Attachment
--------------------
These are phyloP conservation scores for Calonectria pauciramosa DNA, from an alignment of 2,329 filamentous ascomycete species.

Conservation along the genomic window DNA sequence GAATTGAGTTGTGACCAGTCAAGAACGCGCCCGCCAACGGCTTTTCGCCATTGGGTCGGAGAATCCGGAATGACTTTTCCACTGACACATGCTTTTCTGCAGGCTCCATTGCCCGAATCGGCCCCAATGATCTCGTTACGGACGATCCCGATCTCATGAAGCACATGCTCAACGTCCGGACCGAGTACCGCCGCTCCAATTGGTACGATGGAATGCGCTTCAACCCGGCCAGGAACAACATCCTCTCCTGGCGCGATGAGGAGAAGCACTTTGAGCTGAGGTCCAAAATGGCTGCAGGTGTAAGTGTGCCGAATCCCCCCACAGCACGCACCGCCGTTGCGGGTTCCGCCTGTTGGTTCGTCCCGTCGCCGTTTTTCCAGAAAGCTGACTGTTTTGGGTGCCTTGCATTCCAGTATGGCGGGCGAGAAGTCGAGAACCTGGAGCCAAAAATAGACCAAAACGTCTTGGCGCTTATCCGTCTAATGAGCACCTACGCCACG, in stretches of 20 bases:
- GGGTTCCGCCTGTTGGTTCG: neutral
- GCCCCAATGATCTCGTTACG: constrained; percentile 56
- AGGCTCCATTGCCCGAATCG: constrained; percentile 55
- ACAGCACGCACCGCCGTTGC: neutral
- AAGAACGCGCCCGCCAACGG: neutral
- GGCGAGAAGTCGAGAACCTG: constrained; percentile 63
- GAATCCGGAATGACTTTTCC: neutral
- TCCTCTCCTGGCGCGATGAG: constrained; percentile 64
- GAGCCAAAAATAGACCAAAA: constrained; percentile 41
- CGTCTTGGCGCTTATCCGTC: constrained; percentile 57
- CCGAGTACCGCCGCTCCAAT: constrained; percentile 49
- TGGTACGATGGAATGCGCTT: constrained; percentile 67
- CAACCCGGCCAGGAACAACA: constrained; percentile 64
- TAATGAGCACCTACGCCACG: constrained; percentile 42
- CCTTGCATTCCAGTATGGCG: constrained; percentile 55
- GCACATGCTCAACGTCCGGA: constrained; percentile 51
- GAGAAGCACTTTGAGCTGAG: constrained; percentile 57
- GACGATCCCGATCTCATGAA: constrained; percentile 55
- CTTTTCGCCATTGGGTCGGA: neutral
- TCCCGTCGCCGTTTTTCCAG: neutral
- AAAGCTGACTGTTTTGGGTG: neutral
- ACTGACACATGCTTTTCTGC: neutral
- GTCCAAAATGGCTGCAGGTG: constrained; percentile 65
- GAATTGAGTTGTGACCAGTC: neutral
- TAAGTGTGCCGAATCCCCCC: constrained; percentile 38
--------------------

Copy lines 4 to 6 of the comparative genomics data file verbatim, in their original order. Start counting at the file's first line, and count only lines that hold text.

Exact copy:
- GCCCCAATGATCTCGTTACG: constrained; percentile 56
- AGGCTCCATTGCCCGAATCG: constrained; percentile 55
- ACAGCACGCACCGCCGTTGC: neutral